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Double Dutch at Paul Phillips Hall – Guest Post by Laura Trunkey

Double Dutch at Paul Phillips Hall – Guest Post by Laura Trunkey


Double Dutch was launched at the Paul Phillips Hall in Victoria this April. For the launch, and two weeks afterwards, work by artist Mike Andrew McLean filled the foyer of the hall – The Little Fernwood Gallery. These pieces were made in response to the stories of Double Dutch. Below is some documentation of the exhibition, as well as a brief description of each work and how it relates to the story it represents.

Ursus Walks
The walking bear animation originated from the story Ursus Actos Horribilis. In Ursus, a man grieves for his wife, whose body is in the ICU ward in Vancouver, but whose soul switched places with the grizzly who attacked her.
night terror
The Arabic text – a stanza of Mahmoud Darwish’s poem “To My Mother” – is integral to the story, Night Terror, in which a mother fears for her toddler after hearing him speak Arabic in his sleep. The airplane, a child’s toy, is a key image in the story.
double dutch small
Double Dutch is about Ronald Reagan’s body double, a man who lived in the White House with the president, stood in for him during conferences and fundraisers, and fell in love with the First Lady. In this piece, a laterally reversed White House Logo is reflected in a mirror, revealing its duplicate.
electrocuting the elephant 1
The cyanotype lightning bolt symbolizes the alternating current used to kill Topsy in Electrocuting the Elephant. This story is based on an historical event that occurred in 1903 on Coney Island.
hands like birds
The faintly drawn 35mm slide of the rim of Niagara Falls responds to Hands Like Birds, in which a deaf 12-year-old who is in the process of going blind visits the Falls with her father. The decreasing holes punched into the top left corner of the piece represent the decreasing field of vision – a characteristic of Usher Syndrome.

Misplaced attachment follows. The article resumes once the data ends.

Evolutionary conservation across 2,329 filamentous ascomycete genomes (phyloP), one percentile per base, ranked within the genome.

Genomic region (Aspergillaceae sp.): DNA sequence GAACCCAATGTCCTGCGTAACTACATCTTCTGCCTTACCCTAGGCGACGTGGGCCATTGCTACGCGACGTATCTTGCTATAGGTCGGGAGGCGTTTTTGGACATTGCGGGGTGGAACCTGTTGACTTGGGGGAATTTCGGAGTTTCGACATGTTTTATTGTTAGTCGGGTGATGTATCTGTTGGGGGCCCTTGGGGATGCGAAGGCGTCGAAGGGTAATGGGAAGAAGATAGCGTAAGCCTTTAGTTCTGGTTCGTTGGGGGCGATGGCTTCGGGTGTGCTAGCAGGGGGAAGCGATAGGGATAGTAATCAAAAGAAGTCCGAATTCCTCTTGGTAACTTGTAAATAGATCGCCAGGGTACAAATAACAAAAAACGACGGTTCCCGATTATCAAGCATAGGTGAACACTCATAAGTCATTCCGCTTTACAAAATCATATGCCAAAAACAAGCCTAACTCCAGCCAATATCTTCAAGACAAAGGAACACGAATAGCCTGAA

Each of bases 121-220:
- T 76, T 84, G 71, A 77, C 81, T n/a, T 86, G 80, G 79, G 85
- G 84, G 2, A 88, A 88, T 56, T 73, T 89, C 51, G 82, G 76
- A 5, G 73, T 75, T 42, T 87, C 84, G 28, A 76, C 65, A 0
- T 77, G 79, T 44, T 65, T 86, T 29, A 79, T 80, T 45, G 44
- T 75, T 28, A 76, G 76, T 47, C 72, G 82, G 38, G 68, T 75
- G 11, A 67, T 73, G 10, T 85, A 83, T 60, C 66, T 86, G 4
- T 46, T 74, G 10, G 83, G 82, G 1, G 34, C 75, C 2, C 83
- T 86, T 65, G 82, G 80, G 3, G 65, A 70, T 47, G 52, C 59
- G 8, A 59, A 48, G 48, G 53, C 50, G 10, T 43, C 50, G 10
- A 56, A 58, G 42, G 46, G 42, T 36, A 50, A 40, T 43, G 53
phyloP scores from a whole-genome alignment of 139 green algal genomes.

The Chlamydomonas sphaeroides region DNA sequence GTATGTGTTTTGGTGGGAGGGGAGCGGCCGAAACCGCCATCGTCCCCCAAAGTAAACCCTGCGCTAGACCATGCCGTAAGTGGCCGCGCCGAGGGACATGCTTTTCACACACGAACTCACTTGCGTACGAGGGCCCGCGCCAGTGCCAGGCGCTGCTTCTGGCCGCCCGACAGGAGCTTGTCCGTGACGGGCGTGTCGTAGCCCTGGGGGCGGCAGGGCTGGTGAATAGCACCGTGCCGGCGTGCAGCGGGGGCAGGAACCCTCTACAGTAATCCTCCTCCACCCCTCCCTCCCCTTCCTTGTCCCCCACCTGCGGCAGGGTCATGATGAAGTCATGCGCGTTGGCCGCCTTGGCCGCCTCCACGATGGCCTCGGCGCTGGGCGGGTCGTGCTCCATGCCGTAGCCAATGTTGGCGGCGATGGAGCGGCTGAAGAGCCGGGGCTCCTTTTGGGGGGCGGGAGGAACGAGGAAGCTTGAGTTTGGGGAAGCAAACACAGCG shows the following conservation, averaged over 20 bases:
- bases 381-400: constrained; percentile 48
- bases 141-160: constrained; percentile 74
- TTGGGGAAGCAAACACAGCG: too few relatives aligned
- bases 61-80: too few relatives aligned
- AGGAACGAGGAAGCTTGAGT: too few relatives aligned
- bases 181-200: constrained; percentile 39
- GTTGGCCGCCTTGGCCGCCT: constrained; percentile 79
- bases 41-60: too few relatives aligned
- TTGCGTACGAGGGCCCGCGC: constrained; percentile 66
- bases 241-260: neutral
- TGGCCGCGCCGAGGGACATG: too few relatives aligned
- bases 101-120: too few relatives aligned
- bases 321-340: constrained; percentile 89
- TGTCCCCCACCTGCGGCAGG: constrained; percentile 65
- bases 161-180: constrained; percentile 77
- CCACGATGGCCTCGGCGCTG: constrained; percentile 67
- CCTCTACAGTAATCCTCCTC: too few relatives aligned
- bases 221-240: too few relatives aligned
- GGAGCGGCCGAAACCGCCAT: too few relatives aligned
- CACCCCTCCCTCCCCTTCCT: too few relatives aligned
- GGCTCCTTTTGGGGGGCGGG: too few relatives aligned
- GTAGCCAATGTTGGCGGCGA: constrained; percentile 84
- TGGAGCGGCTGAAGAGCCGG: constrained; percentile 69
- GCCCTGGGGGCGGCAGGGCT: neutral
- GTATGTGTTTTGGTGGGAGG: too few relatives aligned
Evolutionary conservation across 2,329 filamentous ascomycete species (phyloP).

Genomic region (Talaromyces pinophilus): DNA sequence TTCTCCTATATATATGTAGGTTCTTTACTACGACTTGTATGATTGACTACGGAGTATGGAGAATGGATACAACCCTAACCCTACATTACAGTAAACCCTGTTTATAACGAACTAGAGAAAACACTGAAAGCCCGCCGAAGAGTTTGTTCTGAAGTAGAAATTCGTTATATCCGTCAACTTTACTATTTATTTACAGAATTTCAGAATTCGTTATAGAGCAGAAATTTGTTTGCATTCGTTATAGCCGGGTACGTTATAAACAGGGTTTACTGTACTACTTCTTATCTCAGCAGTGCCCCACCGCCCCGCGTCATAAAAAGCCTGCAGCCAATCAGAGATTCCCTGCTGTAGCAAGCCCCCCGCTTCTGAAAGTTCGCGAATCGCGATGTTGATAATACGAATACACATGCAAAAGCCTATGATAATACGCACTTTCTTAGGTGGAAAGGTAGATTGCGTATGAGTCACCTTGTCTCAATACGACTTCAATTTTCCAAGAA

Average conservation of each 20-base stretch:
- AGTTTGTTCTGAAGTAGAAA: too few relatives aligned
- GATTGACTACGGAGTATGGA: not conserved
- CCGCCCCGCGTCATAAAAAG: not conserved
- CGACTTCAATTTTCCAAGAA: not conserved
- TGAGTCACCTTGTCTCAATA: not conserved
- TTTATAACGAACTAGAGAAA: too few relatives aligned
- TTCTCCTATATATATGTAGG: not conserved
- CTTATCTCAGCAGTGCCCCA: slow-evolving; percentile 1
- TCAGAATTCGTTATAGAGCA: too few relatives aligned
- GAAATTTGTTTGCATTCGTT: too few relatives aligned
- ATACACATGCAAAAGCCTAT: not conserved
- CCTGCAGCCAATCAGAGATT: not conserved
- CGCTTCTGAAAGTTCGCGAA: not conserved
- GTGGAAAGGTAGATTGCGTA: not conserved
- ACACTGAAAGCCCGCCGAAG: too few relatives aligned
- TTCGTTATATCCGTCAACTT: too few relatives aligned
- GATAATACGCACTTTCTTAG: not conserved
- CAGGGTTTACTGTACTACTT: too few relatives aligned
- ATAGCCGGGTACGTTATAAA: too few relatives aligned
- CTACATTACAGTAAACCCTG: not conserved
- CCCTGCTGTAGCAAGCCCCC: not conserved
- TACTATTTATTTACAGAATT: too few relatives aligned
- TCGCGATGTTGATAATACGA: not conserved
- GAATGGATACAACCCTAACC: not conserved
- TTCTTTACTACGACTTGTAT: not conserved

on crowsnest
On Crowsnest Mountain tells the story of a pair of parents searching for the truth of their missing son while climbing Crowsnest Mountain. The photographs were taken during the artist and author’s climb of the same mountain in 2008, where they encountered a young goat who is a key character in the story.
The copper shelf has been etched with a drawing of the course of the Coppermine River in Canada’s far Arctic, beside which the murder of two Catholic priests led to the first trial of Inuit men by the Canadian legal system. The bullet is from a Winchester.30-.30 and has been covered with bone ash.
winspirs small
The six lamps on the plinth are nursing lamps, modeled after the one Florence Nightingale carried while making rounds of the wounded during the Crimean War. The Windspir Sisters Home for the Dying, tells the story of a hospice run by sextuplets, two of whom have been dead since shortly after birth. These ghost sisters are depicted by the glazed and fired porcelain lamps, the living sisters by the raw clay versions.

Though Mike is primarily a photographic artist, he used a number of different mediums for the exhibition. His photo-based work can be found on his website:


Intensely imaginative and darkly emotional, the weird and wonderful stories in Double Dutch deftly alternate between fantasy and reality, transporting readers into strange worlds that are at once both familiar and uncanny — where animals are more human, and people more mysterious, than they first appear.

Shape-shifters, doppelgangers, and spirits inhabit the extraordinary worlds depicted in Trunkey’s stories: a single mother believes her toddler is the reincarnation of a terrorist; Ronald Reagan’s body double falls in love with the first lady; a man grieves for his wife after a bear takes over her body. The collection also includes moving tales grounded in painful and touching reality: a young deaf girl visits Niagara Falls before she goes blind; an elephant named Topsy is killed on Coney Island by Thomas Edison in 1903; and a woman learns the truth about her son’s disappearance while searching with her husband in the Canadian Rockies.

This enchanting and, at times, heartbreaking debut collection of stories hails the arrival of an exceptional new literary talent.

You can visit her website at

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